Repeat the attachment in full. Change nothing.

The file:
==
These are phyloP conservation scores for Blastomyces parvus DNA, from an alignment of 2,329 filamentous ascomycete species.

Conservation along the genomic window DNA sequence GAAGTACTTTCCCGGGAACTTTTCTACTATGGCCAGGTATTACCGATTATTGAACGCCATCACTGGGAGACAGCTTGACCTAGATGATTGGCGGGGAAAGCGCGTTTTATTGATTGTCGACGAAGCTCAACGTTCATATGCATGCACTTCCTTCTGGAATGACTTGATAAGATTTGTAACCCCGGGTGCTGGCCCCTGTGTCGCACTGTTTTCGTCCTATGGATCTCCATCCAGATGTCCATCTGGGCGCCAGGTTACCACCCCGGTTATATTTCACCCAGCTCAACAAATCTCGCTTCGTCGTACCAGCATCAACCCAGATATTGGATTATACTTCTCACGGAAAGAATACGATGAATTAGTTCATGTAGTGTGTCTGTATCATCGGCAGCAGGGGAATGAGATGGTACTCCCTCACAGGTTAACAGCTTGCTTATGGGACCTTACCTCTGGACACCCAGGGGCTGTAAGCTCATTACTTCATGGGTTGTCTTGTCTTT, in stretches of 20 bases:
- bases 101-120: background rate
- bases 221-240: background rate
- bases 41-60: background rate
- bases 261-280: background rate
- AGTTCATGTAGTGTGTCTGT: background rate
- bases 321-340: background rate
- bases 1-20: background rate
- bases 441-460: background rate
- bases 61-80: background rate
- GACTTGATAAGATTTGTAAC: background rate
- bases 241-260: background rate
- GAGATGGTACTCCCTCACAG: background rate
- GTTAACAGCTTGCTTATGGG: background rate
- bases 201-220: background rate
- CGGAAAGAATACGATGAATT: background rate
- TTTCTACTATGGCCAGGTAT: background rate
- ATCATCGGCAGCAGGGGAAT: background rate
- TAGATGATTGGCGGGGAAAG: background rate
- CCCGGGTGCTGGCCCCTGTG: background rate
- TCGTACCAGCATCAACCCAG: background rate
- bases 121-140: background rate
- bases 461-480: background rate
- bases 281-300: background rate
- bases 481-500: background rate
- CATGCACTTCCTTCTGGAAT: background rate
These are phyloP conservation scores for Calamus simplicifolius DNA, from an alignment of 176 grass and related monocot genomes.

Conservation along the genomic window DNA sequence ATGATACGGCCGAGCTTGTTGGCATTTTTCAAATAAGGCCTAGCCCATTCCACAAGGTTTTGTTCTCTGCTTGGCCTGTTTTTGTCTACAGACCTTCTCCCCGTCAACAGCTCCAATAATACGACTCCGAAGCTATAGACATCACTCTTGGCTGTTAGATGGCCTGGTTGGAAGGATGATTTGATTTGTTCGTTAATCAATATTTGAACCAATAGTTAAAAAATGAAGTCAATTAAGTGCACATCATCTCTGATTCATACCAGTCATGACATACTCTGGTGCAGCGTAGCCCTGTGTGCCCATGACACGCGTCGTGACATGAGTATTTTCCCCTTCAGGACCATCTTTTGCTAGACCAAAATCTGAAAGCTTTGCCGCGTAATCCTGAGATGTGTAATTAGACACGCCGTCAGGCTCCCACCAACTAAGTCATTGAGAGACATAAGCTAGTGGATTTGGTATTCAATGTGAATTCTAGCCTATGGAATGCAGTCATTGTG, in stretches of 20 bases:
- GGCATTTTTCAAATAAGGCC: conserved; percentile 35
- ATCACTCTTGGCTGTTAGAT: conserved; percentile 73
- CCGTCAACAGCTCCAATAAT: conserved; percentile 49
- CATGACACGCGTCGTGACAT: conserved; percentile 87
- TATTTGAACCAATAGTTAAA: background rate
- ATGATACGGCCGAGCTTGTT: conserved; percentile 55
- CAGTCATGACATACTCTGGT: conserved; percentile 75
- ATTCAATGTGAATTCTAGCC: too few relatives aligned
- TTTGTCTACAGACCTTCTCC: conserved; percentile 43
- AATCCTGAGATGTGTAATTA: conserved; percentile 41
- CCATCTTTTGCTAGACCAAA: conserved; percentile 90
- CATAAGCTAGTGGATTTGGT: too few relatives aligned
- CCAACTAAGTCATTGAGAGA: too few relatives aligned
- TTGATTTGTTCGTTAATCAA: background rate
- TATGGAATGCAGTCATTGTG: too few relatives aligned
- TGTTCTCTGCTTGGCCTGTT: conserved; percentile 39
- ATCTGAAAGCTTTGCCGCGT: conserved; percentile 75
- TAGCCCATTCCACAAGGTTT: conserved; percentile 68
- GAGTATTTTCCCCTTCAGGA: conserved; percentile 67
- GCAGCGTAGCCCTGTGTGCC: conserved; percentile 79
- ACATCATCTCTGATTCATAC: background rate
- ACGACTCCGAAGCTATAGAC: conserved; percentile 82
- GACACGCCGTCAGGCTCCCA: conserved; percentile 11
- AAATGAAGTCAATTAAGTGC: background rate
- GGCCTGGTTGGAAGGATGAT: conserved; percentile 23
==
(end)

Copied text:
These are phyloP conservation scores for Blastomyces parvus DNA, from an alignment of 2,329 filamentous ascomycete species.

Conservation along the genomic window DNA sequence GAAGTACTTTCCCGGGAACTTTTCTACTATGGCCAGGTATTACCGATTATTGAACGCCATCACTGGGAGACAGCTTGACCTAGATGATTGGCGGGGAAAGCGCGTTTTATTGATTGTCGACGAAGCTCAACGTTCATATGCATGCACTTCCTTCTGGAATGACTTGATAAGATTTGTAACCCCGGGTGCTGGCCCCTGTGTCGCACTGTTTTCGTCCTATGGATCTCCATCCAGATGTCCATCTGGGCGCCAGGTTACCACCCCGGTTATATTTCACCCAGCTCAACAAATCTCGCTTCGTCGTACCAGCATCAACCCAGATATTGGATTATACTTCTCACGGAAAGAATACGATGAATTAGTTCATGTAGTGTGTCTGTATCATCGGCAGCAGGGGAATGAGATGGTACTCCCTCACAGGTTAACAGCTTGCTTATGGGACCTTACCTCTGGACACCCAGGGGCTGTAAGCTCATTACTTCATGGGTTGTCTTGTCTTT, in stretches of 20 bases:
- bases 101-120: background rate
- bases 221-240: background rate
- bases 41-60: background rate
- bases 261-280: background rate
- AGTTCATGTAGTGTGTCTGT: background rate
- bases 321-340: background rate
- bases 1-20: background rate
- bases 441-460: background rate
- bases 61-80: background rate
- GACTTGATAAGATTTGTAAC: background rate
- bases 241-260: background rate
- GAGATGGTACTCCCTCACAG: background rate
- GTTAACAGCTTGCTTATGGG: background rate
- bases 201-220: background rate
- CGGAAAGAATACGATGAATT: background rate
- TTTCTACTATGGCCAGGTAT: background rate
- ATCATCGGCAGCAGGGGAAT: background rate
- TAGATGATTGGCGGGGAAAG: background rate
- CCCGGGTGCTGGCCCCTGTG: background rate
- TCGTACCAGCATCAACCCAG: background rate
- bases 121-140: background rate
- bases 461-480: background rate
- bases 281-300: background rate
- bases 481-500: background rate
- CATGCACTTCCTTCTGGAAT: background rate
These are phyloP conservation scores for Calamus simplicifolius DNA, from an alignment of 176 grass and related monocot genomes.

Conservation along the genomic window DNA sequence ATGATACGGCCGAGCTTGTTGGCATTTTTCAAATAAGGCCTAGCCCATTCCACAAGGTTTTGTTCTCTGCTTGGCCTGTTTTTGTCTACAGACCTTCTCCCCGTCAACAGCTCCAATAATACGACTCCGAAGCTATAGACATCACTCTTGGCTGTTAGATGGCCTGGTTGGAAGGATGATTTGATTTGTTCGTTAATCAATATTTGAACCAATAGTTAAAAAATGAAGTCAATTAAGTGCACATCATCTCTGATTCATACCAGTCATGACATACTCTGGTGCAGCGTAGCCCTGTGTGCCCATGACACGCGTCGTGACATGAGTATTTTCCCCTTCAGGACCATCTTTTGCTAGACCAAAATCTGAAAGCTTTGCCGCGTAATCCTGAGATGTGTAATTAGACACGCCGTCAGGCTCCCACCAACTAAGTCATTGAGAGACATAAGCTAGTGGATTTGGTATTCAATGTGAATTCTAGCCTATGGAATGCAGTCATTGTG, in stretches of 20 bases:
- GGCATTTTTCAAATAAGGCC: conserved; percentile 35
- ATCACTCTTGGCTGTTAGAT: conserved; percentile 73
- CCGTCAACAGCTCCAATAAT: conserved; percentile 49
- CATGACACGCGTCGTGACAT: conserved; percentile 87
- TATTTGAACCAATAGTTAAA: background rate
- ATGATACGGCCGAGCTTGTT: conserved; percentile 55
- CAGTCATGACATACTCTGGT: conserved; percentile 75
- ATTCAATGTGAATTCTAGCC: too few relatives aligned
- TTTGTCTACAGACCTTCTCC: conserved; percentile 43
- AATCCTGAGATGTGTAATTA: conserved; percentile 41
- CCATCTTTTGCTAGACCAAA: conserved; percentile 90
- CATAAGCTAGTGGATTTGGT: too few relatives aligned
- CCAACTAAGTCATTGAGAGA: too few relatives aligned
- TTGATTTGTTCGTTAATCAA: background rate
- TATGGAATGCAGTCATTGTG: too few relatives aligned
- TGTTCTCTGCTTGGCCTGTT: conserved; percentile 39
- ATCTGAAAGCTTTGCCGCGT: conserved; percentile 75
- TAGCCCATTCCACAAGGTTT: conserved; percentile 68
- GAGTATTTTCCCCTTCAGGA: conserved; percentile 67
- GCAGCGTAGCCCTGTGTGCC: conserved; percentile 79
- ACATCATCTCTGATTCATAC: background rate
- ACGACTCCGAAGCTATAGAC: conserved; percentile 82
- GACACGCCGTCAGGCTCCCA: conserved; percentile 11
- AAATGAAGTCAATTAAGTGC: background rate
- GGCCTGGTTGGAAGGATGAT: conserved; percentile 23